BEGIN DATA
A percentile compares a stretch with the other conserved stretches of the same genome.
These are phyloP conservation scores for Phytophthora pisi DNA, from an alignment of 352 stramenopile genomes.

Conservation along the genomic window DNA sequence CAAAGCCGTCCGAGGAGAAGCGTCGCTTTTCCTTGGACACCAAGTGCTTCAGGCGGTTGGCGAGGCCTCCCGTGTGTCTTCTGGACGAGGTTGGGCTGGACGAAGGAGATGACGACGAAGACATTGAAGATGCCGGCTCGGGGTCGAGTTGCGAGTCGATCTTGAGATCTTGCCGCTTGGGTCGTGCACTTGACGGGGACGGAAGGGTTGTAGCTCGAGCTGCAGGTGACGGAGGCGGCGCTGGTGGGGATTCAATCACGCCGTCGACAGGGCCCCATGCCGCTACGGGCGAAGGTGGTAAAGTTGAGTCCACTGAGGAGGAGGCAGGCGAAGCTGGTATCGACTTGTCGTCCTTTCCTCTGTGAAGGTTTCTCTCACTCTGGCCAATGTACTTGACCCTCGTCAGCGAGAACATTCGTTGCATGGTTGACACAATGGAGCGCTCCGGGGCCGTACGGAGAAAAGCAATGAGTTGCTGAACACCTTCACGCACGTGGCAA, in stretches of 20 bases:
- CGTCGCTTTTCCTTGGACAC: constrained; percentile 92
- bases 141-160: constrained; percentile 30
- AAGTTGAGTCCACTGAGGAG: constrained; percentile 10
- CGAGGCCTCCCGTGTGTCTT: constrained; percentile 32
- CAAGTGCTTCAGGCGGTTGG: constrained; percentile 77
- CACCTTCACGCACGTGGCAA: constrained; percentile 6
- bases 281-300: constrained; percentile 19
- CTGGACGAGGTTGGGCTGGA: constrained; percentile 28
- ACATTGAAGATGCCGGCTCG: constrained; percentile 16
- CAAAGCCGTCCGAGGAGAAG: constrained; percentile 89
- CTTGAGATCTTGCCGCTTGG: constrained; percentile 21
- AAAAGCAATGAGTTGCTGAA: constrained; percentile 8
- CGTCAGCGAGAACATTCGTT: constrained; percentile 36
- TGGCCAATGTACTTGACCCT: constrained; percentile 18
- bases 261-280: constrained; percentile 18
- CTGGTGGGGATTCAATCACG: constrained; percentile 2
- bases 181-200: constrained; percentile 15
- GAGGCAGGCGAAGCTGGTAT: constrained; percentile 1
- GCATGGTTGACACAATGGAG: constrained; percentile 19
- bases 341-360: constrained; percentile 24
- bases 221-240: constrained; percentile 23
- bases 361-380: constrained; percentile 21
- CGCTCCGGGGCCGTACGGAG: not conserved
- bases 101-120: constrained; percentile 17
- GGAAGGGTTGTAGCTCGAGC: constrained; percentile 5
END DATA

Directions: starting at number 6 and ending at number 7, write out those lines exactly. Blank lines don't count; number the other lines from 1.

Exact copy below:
- AAGTTGAGTCCACTGAGGAG: constrained; percentile 10
- CGAGGCCTCCCGTGTGTCTT: constrained; percentile 32